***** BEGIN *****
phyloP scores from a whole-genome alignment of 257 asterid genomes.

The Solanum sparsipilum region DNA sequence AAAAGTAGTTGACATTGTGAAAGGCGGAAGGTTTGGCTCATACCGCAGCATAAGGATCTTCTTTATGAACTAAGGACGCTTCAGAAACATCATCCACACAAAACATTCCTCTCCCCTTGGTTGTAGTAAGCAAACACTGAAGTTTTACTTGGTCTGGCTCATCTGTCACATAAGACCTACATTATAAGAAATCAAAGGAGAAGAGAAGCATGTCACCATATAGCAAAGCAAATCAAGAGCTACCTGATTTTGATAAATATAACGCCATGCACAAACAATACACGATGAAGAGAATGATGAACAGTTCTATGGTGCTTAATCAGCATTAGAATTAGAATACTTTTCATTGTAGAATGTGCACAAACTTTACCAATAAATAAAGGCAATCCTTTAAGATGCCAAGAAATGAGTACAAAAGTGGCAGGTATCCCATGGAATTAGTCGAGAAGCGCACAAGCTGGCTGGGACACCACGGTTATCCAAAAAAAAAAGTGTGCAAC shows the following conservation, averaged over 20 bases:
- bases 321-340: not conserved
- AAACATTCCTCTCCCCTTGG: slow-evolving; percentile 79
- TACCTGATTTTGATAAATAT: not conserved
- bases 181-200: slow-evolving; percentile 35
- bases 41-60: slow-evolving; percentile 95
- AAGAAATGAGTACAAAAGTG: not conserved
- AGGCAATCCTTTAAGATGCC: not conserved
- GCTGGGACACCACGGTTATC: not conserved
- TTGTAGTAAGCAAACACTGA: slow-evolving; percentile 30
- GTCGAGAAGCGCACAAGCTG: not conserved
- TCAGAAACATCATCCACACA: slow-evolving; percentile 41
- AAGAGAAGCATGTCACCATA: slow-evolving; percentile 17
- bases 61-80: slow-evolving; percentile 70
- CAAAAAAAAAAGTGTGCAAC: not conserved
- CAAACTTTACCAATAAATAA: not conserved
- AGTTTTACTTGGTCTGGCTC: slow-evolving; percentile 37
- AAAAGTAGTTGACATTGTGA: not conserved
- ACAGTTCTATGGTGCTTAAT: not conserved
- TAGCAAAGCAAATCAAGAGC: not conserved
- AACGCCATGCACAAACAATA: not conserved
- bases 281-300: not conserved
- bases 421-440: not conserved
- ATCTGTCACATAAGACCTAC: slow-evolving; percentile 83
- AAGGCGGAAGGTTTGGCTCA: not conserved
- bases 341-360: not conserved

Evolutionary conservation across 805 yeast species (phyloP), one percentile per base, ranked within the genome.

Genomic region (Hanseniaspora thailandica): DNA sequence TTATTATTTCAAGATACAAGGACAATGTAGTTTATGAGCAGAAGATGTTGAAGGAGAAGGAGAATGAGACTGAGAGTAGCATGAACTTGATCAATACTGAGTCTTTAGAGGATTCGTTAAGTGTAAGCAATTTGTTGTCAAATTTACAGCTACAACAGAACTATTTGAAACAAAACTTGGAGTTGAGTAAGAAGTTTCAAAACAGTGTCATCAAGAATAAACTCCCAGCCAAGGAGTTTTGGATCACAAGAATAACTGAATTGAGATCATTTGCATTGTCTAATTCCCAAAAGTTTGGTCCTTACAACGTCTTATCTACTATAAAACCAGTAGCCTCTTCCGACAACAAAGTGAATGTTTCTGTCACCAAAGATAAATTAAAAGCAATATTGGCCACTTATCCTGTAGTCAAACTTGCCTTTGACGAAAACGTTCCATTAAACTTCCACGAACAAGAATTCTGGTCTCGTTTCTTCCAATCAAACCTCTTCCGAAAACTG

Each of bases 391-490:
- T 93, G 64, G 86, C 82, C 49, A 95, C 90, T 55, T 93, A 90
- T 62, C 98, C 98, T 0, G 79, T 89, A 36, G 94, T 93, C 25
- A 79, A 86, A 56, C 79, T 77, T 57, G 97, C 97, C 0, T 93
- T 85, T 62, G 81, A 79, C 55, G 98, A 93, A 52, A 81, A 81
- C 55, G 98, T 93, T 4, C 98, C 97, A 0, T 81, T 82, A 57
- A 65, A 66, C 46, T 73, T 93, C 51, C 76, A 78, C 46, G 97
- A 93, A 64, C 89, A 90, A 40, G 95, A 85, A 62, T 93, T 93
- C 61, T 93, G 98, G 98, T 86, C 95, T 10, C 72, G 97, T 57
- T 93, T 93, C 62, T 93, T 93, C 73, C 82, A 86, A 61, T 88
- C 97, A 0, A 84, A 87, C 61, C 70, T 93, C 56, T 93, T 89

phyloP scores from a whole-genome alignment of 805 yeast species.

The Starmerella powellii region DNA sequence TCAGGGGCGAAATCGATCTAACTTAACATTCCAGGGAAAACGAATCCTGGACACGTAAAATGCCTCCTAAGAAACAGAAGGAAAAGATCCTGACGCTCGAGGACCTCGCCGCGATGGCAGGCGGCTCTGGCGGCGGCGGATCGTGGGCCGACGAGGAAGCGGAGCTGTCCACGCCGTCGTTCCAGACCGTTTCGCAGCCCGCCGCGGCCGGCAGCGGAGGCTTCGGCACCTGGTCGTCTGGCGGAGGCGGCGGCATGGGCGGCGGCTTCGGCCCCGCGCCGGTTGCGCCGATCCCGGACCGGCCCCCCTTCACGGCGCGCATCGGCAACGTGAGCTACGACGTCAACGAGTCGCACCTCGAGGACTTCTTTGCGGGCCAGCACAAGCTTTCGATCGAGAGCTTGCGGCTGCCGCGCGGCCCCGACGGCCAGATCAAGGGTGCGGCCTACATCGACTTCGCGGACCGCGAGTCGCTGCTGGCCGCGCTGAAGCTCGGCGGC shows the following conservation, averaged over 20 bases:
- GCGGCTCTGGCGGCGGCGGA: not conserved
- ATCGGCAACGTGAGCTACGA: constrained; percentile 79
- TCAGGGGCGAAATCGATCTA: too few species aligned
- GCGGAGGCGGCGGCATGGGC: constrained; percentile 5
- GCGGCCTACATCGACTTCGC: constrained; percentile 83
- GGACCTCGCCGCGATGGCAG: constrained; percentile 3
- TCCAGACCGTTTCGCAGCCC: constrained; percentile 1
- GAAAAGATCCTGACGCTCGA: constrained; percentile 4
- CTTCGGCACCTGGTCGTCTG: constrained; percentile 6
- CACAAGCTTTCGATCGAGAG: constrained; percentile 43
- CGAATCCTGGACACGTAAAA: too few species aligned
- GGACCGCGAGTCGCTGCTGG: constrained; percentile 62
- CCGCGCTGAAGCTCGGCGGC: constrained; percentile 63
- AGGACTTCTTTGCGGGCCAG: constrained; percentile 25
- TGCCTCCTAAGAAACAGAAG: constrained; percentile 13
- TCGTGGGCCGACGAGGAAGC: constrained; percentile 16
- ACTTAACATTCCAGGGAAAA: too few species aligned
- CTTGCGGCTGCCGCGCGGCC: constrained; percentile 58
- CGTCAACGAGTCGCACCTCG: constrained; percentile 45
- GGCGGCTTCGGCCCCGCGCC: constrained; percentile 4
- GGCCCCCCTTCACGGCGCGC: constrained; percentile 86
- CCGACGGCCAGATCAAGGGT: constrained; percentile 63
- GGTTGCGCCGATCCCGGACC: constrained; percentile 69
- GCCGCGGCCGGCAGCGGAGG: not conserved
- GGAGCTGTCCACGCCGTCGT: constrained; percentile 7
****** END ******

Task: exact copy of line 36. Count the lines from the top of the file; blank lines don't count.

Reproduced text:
- A 65, A 66, C 46, T 73, T 93, C 51, C 76, A 78, C 46, G 97